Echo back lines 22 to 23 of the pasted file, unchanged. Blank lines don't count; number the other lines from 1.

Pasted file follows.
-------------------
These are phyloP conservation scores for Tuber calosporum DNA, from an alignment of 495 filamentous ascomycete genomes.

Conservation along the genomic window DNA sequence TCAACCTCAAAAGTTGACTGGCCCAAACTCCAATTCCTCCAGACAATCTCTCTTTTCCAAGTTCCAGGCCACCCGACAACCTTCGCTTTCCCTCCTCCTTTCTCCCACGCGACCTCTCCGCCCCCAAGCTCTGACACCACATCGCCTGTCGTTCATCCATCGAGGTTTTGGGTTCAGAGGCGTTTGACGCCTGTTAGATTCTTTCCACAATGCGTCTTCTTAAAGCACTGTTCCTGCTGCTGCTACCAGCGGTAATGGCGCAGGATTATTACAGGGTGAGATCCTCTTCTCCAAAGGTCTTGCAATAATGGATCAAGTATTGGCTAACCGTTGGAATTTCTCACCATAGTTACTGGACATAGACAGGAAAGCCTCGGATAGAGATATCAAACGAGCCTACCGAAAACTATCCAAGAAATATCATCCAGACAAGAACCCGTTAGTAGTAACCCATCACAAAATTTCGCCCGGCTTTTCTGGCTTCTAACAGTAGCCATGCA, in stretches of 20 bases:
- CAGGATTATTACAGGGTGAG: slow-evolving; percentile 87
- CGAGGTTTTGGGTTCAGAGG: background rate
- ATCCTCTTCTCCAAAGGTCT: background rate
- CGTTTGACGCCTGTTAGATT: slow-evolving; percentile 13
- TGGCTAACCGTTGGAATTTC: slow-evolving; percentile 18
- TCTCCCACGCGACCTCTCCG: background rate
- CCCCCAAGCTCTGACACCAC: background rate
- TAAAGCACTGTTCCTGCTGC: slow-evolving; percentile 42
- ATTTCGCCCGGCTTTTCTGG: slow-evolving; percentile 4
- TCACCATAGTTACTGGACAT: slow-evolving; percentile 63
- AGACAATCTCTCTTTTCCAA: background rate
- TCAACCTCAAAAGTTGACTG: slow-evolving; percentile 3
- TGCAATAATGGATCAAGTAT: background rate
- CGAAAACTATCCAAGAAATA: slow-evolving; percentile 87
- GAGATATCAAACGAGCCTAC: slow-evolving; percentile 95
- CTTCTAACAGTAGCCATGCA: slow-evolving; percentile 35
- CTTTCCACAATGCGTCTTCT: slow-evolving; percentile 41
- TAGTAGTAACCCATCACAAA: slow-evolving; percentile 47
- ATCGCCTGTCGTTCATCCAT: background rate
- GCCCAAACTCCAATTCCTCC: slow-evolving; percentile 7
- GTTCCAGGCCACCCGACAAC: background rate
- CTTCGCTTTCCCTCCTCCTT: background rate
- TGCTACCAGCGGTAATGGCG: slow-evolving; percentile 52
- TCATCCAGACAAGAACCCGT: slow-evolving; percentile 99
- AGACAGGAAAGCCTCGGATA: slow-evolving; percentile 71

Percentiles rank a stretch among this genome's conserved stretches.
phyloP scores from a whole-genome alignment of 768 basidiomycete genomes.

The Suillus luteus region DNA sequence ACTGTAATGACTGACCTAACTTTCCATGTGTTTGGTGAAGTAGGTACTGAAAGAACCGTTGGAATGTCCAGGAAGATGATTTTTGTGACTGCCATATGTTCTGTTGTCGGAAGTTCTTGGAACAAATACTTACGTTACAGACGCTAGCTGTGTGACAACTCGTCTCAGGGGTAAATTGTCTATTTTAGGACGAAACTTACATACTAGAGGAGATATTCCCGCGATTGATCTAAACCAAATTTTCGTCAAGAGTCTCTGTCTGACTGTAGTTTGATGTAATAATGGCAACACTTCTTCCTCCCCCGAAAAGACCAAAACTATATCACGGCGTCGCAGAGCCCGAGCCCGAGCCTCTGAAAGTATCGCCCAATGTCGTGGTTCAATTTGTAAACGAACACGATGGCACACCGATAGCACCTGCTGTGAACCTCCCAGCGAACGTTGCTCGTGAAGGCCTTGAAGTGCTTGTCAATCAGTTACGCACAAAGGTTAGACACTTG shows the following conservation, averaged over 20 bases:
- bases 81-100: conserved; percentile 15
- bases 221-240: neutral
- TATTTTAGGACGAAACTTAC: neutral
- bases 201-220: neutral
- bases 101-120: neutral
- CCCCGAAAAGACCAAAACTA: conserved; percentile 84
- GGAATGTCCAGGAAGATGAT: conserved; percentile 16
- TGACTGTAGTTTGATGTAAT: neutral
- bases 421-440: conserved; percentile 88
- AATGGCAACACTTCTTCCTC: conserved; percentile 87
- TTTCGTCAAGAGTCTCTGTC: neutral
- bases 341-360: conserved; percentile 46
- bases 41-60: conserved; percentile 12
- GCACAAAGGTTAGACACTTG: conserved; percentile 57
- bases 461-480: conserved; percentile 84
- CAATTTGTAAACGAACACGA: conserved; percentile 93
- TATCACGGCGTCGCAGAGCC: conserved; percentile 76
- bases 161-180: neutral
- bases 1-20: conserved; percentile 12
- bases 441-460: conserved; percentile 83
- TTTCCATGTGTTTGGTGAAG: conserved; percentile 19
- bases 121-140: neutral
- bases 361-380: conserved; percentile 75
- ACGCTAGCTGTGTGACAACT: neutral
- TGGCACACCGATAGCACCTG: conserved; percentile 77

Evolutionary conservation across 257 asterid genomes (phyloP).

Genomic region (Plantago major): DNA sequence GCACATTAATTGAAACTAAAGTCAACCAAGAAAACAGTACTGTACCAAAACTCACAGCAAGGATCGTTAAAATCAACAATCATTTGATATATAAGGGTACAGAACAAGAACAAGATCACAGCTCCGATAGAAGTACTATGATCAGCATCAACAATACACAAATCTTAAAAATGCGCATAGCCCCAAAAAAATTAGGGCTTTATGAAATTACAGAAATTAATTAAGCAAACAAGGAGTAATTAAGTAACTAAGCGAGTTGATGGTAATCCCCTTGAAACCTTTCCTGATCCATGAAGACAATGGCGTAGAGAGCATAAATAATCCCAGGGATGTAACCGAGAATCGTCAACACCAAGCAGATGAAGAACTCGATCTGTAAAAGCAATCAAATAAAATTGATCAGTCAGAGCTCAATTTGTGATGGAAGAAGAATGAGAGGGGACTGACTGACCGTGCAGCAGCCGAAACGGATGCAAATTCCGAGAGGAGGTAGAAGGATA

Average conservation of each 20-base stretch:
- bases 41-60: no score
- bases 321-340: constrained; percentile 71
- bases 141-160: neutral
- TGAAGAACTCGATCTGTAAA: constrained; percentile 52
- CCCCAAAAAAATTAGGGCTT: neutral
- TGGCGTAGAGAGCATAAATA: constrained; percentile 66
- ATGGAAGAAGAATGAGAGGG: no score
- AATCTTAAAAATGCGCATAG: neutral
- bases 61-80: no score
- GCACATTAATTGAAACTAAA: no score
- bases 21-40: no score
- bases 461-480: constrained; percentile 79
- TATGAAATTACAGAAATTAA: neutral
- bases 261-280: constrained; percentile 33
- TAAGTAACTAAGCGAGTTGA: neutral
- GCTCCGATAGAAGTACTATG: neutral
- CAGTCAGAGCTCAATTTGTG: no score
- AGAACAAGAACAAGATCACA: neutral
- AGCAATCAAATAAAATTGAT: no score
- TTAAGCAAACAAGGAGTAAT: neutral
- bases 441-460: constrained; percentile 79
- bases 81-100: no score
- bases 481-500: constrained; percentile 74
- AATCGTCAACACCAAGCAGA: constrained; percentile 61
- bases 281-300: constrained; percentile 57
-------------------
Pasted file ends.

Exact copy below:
- GCCCAAACTCCAATTCCTCC: slow-evolving; percentile 7
- GTTCCAGGCCACCCGACAAC: background rate